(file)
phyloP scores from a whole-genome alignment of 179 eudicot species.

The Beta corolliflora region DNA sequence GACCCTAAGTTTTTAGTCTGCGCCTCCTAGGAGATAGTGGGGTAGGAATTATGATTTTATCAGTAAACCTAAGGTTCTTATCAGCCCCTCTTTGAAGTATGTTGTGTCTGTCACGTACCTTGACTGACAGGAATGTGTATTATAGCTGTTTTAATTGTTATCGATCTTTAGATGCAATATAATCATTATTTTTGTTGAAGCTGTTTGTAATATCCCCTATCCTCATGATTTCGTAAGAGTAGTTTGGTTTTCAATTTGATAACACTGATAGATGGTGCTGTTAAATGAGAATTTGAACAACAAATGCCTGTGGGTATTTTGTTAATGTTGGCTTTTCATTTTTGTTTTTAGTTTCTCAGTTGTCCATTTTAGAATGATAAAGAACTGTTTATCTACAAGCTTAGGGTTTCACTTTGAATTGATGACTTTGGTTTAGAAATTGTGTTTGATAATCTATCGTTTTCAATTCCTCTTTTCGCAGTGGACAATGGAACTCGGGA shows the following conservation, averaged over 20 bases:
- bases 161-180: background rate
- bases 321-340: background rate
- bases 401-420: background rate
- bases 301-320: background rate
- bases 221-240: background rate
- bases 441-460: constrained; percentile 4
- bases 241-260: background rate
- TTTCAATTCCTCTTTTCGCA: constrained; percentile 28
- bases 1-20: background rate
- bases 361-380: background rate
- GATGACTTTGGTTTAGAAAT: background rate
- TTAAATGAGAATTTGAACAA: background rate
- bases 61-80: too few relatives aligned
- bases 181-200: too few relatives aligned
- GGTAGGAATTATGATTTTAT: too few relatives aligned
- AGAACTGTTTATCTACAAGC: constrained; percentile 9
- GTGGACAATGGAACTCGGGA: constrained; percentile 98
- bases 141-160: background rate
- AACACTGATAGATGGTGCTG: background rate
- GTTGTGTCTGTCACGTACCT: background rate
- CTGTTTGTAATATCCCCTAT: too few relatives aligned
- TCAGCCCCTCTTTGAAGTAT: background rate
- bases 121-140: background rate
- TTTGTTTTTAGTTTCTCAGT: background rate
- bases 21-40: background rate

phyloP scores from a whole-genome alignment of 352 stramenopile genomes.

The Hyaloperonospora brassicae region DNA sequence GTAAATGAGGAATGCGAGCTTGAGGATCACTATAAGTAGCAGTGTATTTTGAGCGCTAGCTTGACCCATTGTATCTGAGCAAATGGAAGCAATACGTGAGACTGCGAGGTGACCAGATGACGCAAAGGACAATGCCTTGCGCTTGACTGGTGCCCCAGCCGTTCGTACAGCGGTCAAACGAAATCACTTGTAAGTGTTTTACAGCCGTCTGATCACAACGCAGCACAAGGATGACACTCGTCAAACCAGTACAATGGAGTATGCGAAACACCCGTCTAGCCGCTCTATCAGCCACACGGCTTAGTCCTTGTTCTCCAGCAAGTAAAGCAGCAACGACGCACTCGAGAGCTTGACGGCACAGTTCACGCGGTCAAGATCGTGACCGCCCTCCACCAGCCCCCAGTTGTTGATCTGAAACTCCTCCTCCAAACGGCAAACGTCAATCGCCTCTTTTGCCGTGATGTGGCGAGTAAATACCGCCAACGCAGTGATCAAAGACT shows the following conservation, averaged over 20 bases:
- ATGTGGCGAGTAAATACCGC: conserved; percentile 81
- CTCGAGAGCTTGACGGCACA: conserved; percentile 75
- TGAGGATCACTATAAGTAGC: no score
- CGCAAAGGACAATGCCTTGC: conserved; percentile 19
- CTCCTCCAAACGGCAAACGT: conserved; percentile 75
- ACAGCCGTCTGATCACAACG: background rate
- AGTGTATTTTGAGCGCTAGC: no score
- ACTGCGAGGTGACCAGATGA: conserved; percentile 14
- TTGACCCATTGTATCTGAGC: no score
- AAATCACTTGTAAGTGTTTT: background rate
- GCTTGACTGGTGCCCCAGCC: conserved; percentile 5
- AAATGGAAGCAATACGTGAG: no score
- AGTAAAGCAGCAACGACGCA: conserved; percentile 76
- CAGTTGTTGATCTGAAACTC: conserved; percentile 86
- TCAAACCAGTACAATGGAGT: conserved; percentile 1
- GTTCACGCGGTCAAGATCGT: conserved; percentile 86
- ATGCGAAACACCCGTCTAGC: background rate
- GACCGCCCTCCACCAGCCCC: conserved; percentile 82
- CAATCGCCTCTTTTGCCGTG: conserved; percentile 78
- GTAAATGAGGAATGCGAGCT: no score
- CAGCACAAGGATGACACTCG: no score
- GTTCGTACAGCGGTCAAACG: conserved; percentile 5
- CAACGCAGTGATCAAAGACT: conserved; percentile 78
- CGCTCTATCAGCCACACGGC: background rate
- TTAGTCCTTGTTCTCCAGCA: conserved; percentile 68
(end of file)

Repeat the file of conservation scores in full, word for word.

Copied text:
phyloP scores from a whole-genome alignment of 179 eudicot species.

The Beta corolliflora region DNA sequence GACCCTAAGTTTTTAGTCTGCGCCTCCTAGGAGATAGTGGGGTAGGAATTATGATTTTATCAGTAAACCTAAGGTTCTTATCAGCCCCTCTTTGAAGTATGTTGTGTCTGTCACGTACCTTGACTGACAGGAATGTGTATTATAGCTGTTTTAATTGTTATCGATCTTTAGATGCAATATAATCATTATTTTTGTTGAAGCTGTTTGTAATATCCCCTATCCTCATGATTTCGTAAGAGTAGTTTGGTTTTCAATTTGATAACACTGATAGATGGTGCTGTTAAATGAGAATTTGAACAACAAATGCCTGTGGGTATTTTGTTAATGTTGGCTTTTCATTTTTGTTTTTAGTTTCTCAGTTGTCCATTTTAGAATGATAAAGAACTGTTTATCTACAAGCTTAGGGTTTCACTTTGAATTGATGACTTTGGTTTAGAAATTGTGTTTGATAATCTATCGTTTTCAATTCCTCTTTTCGCAGTGGACAATGGAACTCGGGA shows the following conservation, averaged over 20 bases:
- bases 161-180: background rate
- bases 321-340: background rate
- bases 401-420: background rate
- bases 301-320: background rate
- bases 221-240: background rate
- bases 441-460: constrained; percentile 4
- bases 241-260: background rate
- TTTCAATTCCTCTTTTCGCA: constrained; percentile 28
- bases 1-20: background rate
- bases 361-380: background rate
- GATGACTTTGGTTTAGAAAT: background rate
- TTAAATGAGAATTTGAACAA: background rate
- bases 61-80: too few relatives aligned
- bases 181-200: too few relatives aligned
- GGTAGGAATTATGATTTTAT: too few relatives aligned
- AGAACTGTTTATCTACAAGC: constrained; percentile 9
- GTGGACAATGGAACTCGGGA: constrained; percentile 98
- bases 141-160: background rate
- AACACTGATAGATGGTGCTG: background rate
- GTTGTGTCTGTCACGTACCT: background rate
- CTGTTTGTAATATCCCCTAT: too few relatives aligned
- TCAGCCCCTCTTTGAAGTAT: background rate
- bases 121-140: background rate
- TTTGTTTTTAGTTTCTCAGT: background rate
- bases 21-40: background rate

phyloP scores from a whole-genome alignment of 352 stramenopile genomes.

The Hyaloperonospora brassicae region DNA sequence GTAAATGAGGAATGCGAGCTTGAGGATCACTATAAGTAGCAGTGTATTTTGAGCGCTAGCTTGACCCATTGTATCTGAGCAAATGGAAGCAATACGTGAGACTGCGAGGTGACCAGATGACGCAAAGGACAATGCCTTGCGCTTGACTGGTGCCCCAGCCGTTCGTACAGCGGTCAAACGAAATCACTTGTAAGTGTTTTACAGCCGTCTGATCACAACGCAGCACAAGGATGACACTCGTCAAACCAGTACAATGGAGTATGCGAAACACCCGTCTAGCCGCTCTATCAGCCACACGGCTTAGTCCTTGTTCTCCAGCAAGTAAAGCAGCAACGACGCACTCGAGAGCTTGACGGCACAGTTCACGCGGTCAAGATCGTGACCGCCCTCCACCAGCCCCCAGTTGTTGATCTGAAACTCCTCCTCCAAACGGCAAACGTCAATCGCCTCTTTTGCCGTGATGTGGCGAGTAAATACCGCCAACGCAGTGATCAAAGACT shows the following conservation, averaged over 20 bases:
- ATGTGGCGAGTAAATACCGC: conserved; percentile 81
- CTCGAGAGCTTGACGGCACA: conserved; percentile 75
- TGAGGATCACTATAAGTAGC: no score
- CGCAAAGGACAATGCCTTGC: conserved; percentile 19
- CTCCTCCAAACGGCAAACGT: conserved; percentile 75
- ACAGCCGTCTGATCACAACG: background rate
- AGTGTATTTTGAGCGCTAGC: no score
- ACTGCGAGGTGACCAGATGA: conserved; percentile 14
- TTGACCCATTGTATCTGAGC: no score
- AAATCACTTGTAAGTGTTTT: background rate
- GCTTGACTGGTGCCCCAGCC: conserved; percentile 5
- AAATGGAAGCAATACGTGAG: no score
- AGTAAAGCAGCAACGACGCA: conserved; percentile 76
- CAGTTGTTGATCTGAAACTC: conserved; percentile 86
- TCAAACCAGTACAATGGAGT: conserved; percentile 1
- GTTCACGCGGTCAAGATCGT: conserved; percentile 86
- ATGCGAAACACCCGTCTAGC: background rate
- GACCGCCCTCCACCAGCCCC: conserved; percentile 82
- CAATCGCCTCTTTTGCCGTG: conserved; percentile 78
- GTAAATGAGGAATGCGAGCT: no score
- CAGCACAAGGATGACACTCG: no score
- GTTCGTACAGCGGTCAAACG: conserved; percentile 5
- CAACGCAGTGATCAAAGACT: conserved; percentile 78
- CGCTCTATCAGCCACACGGC: background rate
- TTAGTCCTTGTTCTCCAGCA: conserved; percentile 68